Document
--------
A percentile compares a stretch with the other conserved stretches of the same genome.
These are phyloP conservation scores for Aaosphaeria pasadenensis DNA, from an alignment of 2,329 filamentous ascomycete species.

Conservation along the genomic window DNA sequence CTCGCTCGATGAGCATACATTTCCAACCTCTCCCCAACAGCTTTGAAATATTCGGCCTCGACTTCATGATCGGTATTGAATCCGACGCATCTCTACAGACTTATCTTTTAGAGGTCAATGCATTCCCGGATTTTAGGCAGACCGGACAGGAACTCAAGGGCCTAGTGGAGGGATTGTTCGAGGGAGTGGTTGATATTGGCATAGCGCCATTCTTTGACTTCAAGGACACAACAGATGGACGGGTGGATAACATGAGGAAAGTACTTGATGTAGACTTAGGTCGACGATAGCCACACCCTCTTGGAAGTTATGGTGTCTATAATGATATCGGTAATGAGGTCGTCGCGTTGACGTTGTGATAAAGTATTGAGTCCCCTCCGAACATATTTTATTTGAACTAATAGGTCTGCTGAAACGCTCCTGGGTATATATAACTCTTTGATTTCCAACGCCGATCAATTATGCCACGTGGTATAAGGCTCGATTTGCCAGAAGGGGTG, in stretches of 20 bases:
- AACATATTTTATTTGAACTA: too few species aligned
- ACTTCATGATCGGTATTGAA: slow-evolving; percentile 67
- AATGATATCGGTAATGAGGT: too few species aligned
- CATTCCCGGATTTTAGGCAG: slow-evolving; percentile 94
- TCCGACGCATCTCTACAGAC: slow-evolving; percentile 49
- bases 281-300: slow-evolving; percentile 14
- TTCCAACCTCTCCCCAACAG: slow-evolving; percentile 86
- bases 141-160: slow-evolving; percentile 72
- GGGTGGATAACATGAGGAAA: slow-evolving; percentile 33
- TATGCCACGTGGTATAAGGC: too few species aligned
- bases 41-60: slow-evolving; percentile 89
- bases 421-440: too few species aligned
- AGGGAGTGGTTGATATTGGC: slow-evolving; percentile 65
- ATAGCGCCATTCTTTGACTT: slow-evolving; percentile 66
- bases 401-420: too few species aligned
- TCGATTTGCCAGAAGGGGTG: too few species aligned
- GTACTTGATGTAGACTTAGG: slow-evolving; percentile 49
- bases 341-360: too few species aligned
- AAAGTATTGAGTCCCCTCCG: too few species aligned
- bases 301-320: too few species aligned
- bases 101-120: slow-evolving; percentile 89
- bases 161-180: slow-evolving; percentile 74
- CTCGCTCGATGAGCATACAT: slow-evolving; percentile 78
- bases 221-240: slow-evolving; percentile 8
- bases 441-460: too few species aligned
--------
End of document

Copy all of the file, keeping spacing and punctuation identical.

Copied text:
A percentile compares a stretch with the other conserved stretches of the same genome.
These are phyloP conservation scores for Aaosphaeria pasadenensis DNA, from an alignment of 2,329 filamentous ascomycete species.

Conservation along the genomic window DNA sequence CTCGCTCGATGAGCATACATTTCCAACCTCTCCCCAACAGCTTTGAAATATTCGGCCTCGACTTCATGATCGGTATTGAATCCGACGCATCTCTACAGACTTATCTTTTAGAGGTCAATGCATTCCCGGATTTTAGGCAGACCGGACAGGAACTCAAGGGCCTAGTGGAGGGATTGTTCGAGGGAGTGGTTGATATTGGCATAGCGCCATTCTTTGACTTCAAGGACACAACAGATGGACGGGTGGATAACATGAGGAAAGTACTTGATGTAGACTTAGGTCGACGATAGCCACACCCTCTTGGAAGTTATGGTGTCTATAATGATATCGGTAATGAGGTCGTCGCGTTGACGTTGTGATAAAGTATTGAGTCCCCTCCGAACATATTTTATTTGAACTAATAGGTCTGCTGAAACGCTCCTGGGTATATATAACTCTTTGATTTCCAACGCCGATCAATTATGCCACGTGGTATAAGGCTCGATTTGCCAGAAGGGGTG, in stretches of 20 bases:
- AACATATTTTATTTGAACTA: too few species aligned
- ACTTCATGATCGGTATTGAA: slow-evolving; percentile 67
- AATGATATCGGTAATGAGGT: too few species aligned
- CATTCCCGGATTTTAGGCAG: slow-evolving; percentile 94
- TCCGACGCATCTCTACAGAC: slow-evolving; percentile 49
- bases 281-300: slow-evolving; percentile 14
- TTCCAACCTCTCCCCAACAG: slow-evolving; percentile 86
- bases 141-160: slow-evolving; percentile 72
- GGGTGGATAACATGAGGAAA: slow-evolving; percentile 33
- TATGCCACGTGGTATAAGGC: too few species aligned
- bases 41-60: slow-evolving; percentile 89
- bases 421-440: too few species aligned
- AGGGAGTGGTTGATATTGGC: slow-evolving; percentile 65
- ATAGCGCCATTCTTTGACTT: slow-evolving; percentile 66
- bases 401-420: too few species aligned
- TCGATTTGCCAGAAGGGGTG: too few species aligned
- GTACTTGATGTAGACTTAGG: slow-evolving; percentile 49
- bases 341-360: too few species aligned
- AAAGTATTGAGTCCCCTCCG: too few species aligned
- bases 301-320: too few species aligned
- bases 101-120: slow-evolving; percentile 89
- bases 161-180: slow-evolving; percentile 74
- CTCGCTCGATGAGCATACAT: slow-evolving; percentile 78
- bases 221-240: slow-evolving; percentile 8
- bases 441-460: too few species aligned